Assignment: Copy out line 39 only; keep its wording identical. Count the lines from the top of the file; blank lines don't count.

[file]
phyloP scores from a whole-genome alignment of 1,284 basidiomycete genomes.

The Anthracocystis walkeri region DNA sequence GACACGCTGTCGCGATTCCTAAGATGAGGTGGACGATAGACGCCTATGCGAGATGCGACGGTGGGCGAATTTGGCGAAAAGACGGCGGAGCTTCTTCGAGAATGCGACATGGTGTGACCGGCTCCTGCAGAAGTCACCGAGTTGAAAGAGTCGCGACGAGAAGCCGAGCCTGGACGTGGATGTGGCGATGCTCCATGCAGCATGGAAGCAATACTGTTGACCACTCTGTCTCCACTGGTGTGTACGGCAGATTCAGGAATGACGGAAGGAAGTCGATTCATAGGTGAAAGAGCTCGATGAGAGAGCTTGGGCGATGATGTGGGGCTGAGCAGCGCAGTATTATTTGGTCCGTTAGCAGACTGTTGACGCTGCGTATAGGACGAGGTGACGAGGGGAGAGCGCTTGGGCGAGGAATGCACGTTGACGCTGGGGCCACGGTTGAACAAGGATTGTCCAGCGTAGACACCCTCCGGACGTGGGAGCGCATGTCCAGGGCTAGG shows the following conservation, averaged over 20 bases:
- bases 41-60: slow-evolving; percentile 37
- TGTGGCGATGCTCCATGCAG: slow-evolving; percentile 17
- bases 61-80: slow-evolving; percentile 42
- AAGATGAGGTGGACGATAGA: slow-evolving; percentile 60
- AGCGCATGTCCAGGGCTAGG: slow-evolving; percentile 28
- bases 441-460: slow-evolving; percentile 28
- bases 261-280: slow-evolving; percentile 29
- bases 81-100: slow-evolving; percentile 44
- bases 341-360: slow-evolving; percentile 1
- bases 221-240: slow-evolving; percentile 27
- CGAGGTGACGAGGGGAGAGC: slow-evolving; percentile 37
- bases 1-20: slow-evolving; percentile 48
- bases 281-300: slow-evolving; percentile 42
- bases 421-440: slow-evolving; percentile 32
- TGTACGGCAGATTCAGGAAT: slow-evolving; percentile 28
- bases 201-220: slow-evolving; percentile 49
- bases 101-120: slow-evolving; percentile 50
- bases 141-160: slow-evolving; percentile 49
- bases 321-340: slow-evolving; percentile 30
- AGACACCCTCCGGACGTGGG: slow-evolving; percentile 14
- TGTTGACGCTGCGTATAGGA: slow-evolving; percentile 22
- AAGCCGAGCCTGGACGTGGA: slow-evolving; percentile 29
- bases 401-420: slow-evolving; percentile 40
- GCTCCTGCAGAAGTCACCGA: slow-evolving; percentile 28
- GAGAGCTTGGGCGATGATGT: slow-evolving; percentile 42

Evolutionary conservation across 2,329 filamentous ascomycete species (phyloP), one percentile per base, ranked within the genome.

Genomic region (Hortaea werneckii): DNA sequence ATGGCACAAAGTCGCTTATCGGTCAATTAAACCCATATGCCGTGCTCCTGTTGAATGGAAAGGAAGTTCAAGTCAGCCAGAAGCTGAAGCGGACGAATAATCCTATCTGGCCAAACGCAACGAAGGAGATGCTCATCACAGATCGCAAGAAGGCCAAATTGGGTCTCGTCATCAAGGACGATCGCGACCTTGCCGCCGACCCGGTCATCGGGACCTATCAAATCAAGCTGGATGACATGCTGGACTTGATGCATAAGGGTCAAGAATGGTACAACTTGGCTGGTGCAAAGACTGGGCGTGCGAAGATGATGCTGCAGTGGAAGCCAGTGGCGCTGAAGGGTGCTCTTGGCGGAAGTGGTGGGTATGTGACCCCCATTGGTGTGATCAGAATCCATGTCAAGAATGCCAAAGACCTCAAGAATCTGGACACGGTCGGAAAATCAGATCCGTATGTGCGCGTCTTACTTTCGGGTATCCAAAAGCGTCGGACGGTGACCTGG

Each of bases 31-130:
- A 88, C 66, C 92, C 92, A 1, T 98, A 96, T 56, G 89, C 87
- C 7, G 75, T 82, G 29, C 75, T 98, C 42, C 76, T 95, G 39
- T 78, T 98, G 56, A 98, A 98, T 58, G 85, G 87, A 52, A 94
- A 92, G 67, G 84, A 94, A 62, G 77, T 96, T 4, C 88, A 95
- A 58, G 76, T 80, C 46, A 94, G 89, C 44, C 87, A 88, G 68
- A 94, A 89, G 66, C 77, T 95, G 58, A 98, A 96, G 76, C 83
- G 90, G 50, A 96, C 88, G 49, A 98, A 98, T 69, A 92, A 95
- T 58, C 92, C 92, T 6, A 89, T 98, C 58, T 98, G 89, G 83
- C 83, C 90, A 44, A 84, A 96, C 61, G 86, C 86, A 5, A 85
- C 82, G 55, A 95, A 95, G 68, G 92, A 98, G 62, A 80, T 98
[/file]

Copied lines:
- C 83, C 90, A 44, A 84, A 96, C 61, G 86, C 86, A 5, A 85